Manager fired for ‘fundamental’ mistakes

Inability to do job trumped giving manager a chance to improve

A Manitoba company could dismiss a manager for failing to meet expectations despite the fact it had not formally notified him of its dissatisfaction, the Canada Arbitration Board has ruled.

Hallcon Crew Transport, a Toronto-based transportation company that moved workers to job sites, hired Gordon Fredrick to be the manager of its Winnipeg office in June 2007. Fredrick was on probation for six months and he understood that if it didn’t work out, Hallcon would offer him his old job of dispatch supervisor back, though Hallcon denied it agreed to that. If things did go well, he would receive a $5,000 bonus.

Fredrick started in his new position in August 2007 and received the bonus in November. At the company’s holiday party, Hallcon’s CEO told Fredrick’s wife the company was happy with him.

However, Hallcon was concerned with some issues with Fredrick’s performance but didn’t inform him of them because it wanted to give him time to develop and improve in the position. One concern involved issues raised by a dispatcher that Fredrick simply passed on to Hallcon management rather than addressing them himself. Another was his lack of organizing meetings with supervisors. Meetings were supposed to be held monthly, but Fredrick held one in September 2007 and none after that.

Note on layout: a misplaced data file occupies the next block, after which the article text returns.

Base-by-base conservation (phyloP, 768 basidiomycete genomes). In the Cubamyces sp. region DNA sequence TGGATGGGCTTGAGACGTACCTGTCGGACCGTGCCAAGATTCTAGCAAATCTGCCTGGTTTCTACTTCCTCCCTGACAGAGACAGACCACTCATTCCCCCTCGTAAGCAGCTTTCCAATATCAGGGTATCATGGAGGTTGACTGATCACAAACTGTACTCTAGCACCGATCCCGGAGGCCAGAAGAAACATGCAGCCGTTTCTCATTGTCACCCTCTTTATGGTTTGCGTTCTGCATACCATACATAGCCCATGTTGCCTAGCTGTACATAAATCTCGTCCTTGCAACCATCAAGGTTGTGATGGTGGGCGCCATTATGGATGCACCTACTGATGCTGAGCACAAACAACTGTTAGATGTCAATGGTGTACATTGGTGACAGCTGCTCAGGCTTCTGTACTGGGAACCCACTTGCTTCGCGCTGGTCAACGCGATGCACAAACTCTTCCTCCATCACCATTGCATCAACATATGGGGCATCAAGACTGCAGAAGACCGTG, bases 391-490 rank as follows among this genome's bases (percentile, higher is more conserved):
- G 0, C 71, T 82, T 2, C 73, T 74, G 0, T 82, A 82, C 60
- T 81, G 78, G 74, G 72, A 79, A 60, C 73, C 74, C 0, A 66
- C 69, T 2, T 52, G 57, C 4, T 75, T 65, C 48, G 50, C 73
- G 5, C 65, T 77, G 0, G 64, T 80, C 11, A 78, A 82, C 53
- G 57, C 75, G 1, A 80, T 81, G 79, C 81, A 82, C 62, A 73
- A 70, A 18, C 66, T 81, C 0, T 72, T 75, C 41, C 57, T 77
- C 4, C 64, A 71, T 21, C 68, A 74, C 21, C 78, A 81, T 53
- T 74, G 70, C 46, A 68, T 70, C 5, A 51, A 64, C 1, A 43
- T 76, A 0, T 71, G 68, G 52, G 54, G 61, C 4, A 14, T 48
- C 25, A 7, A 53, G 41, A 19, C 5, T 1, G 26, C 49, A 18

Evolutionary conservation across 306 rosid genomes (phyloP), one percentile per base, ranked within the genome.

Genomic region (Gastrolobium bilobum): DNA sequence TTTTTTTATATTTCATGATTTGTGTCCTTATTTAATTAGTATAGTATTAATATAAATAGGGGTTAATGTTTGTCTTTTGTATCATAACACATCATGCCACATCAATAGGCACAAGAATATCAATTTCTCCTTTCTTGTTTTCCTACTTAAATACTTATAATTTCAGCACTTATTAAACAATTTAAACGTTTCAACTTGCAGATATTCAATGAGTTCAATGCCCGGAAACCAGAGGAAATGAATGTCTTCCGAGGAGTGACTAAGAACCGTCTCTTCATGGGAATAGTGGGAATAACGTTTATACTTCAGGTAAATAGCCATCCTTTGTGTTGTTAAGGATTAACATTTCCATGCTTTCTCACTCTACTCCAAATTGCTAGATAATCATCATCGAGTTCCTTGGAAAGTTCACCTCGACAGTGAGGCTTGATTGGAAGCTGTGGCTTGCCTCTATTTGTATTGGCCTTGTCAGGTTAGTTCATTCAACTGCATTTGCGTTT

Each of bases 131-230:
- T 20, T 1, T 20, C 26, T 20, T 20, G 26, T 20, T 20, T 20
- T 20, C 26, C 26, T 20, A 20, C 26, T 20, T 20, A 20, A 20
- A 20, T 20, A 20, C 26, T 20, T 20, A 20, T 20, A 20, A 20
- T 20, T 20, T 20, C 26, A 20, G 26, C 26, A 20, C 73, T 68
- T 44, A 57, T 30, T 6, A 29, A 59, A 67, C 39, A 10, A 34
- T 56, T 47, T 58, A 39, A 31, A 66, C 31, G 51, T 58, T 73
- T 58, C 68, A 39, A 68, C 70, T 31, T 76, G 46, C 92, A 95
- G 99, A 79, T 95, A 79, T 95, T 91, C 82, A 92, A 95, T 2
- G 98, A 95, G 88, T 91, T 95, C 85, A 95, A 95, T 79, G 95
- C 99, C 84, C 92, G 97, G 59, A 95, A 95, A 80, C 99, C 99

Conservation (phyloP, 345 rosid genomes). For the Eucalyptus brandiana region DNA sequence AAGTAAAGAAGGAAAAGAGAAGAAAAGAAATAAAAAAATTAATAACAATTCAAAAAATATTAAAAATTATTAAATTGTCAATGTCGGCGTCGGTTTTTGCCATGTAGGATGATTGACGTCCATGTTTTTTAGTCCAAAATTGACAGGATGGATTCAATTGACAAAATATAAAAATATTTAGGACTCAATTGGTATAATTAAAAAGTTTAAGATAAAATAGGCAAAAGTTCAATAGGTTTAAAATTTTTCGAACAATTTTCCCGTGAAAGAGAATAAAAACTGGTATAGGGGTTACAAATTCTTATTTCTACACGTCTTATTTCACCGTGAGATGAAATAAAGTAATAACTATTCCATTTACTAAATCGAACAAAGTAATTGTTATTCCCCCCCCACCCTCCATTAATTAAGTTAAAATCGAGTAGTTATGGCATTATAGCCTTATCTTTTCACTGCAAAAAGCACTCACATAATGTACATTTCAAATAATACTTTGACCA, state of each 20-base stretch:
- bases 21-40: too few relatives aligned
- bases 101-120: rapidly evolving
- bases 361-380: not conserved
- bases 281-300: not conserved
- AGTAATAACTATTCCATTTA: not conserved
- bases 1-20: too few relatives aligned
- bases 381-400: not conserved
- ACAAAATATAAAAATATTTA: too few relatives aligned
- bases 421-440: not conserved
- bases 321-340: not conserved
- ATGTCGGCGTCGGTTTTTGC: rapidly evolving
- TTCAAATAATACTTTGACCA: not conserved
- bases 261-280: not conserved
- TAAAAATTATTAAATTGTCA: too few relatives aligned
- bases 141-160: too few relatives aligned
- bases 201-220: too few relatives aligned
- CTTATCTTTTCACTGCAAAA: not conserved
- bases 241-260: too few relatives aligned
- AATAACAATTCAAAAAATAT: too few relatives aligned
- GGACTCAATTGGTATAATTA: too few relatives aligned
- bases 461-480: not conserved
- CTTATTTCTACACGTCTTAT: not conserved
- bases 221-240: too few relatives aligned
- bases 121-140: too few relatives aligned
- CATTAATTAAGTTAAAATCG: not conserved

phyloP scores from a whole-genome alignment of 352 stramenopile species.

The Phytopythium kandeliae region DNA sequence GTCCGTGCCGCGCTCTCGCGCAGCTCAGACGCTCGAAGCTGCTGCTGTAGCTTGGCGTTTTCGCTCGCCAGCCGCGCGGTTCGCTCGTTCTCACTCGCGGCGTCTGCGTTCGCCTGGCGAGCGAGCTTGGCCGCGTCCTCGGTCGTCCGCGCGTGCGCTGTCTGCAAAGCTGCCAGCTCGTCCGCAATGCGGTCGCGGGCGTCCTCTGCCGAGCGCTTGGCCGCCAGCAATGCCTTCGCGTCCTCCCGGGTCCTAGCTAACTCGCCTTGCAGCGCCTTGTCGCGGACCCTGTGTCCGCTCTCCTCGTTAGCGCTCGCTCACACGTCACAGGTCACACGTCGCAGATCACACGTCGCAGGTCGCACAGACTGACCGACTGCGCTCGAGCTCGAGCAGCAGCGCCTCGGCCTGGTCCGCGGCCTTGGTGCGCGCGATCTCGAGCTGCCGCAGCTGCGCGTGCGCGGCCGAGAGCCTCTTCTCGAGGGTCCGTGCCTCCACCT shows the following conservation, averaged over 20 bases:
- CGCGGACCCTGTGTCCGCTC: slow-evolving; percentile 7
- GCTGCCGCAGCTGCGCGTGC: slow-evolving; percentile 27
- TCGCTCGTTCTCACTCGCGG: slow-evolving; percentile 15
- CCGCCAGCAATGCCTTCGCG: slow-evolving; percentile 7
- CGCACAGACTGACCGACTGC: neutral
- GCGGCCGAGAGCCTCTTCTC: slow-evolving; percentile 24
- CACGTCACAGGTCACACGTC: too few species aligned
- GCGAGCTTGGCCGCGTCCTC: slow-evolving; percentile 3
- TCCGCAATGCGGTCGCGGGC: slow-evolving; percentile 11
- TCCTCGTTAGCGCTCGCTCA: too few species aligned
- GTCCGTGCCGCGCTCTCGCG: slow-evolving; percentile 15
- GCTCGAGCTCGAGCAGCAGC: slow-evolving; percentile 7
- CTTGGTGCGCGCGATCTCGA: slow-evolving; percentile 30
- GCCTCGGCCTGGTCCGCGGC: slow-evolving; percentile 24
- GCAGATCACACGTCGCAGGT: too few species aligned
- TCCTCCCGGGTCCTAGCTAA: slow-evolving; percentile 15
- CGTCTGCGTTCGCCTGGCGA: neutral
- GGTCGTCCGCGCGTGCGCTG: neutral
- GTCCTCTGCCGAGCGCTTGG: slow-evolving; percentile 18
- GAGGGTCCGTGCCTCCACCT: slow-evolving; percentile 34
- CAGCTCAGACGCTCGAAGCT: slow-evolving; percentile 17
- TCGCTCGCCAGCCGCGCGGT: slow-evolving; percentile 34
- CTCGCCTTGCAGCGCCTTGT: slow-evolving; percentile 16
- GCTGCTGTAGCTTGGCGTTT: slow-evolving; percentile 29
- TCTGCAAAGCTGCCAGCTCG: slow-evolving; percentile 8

Hallcon management adopted a wait-and-see attitude, but things got worse when Fredrick paid holiday pay to employees early, which was a direct contradiction of a Hallcon directive. Frederick was also not filing formal reports on the business despite Hallcon’s repeated requests to do so.

On Jan. 22, 2008, employees who worked under Fredrick gave him a letter listing their complaints and stating they were considering stopping work. For Hallcon, this was a serious threat because the company relied on one major customer and the withdrawal of services would significantly harm its business. However, Fredrick didn’t treat the threat seriously or with priority.

Fredrick’s handling of the employee threat to withdraw services was the last straw for Hallcon. Its concerns had been building for a few months and though it felt it gave him time to improve, he didn’t. Having lost confidence in Fredrick’s ability to do the job, Hallcon fired him.

Fredrick contested the dismissal, saying Hallcon had never informed him of its concerns or reprimanded him and as far as he knew, he was doing a good job.

The board found it was unlikely Fredrick was completely unaware of his performance issues, given the poor employee morale, Hallcon’s requests for reports and his defiance of a company directive. Even though there was no formal progressive discipline, Fredrick knew what his responsibilities were and had received communication from upper management on what it expected of him.

The board also found the issues raised in the employee letter were fundamental to Hallcon’s business and Fredrick’s failure to treat them with urgency caused Hallcon to lose all confidence in him. Without that confidence, Hallcon couldn’t be expected to allow Fredrick to remain in the position. As a result, dismissal was the appropriate solution to the problem. See Fredrick v. Hallcon Crew Transport Inc., 2009 CarswellNat 3492 (Can. Arb. Bd.).

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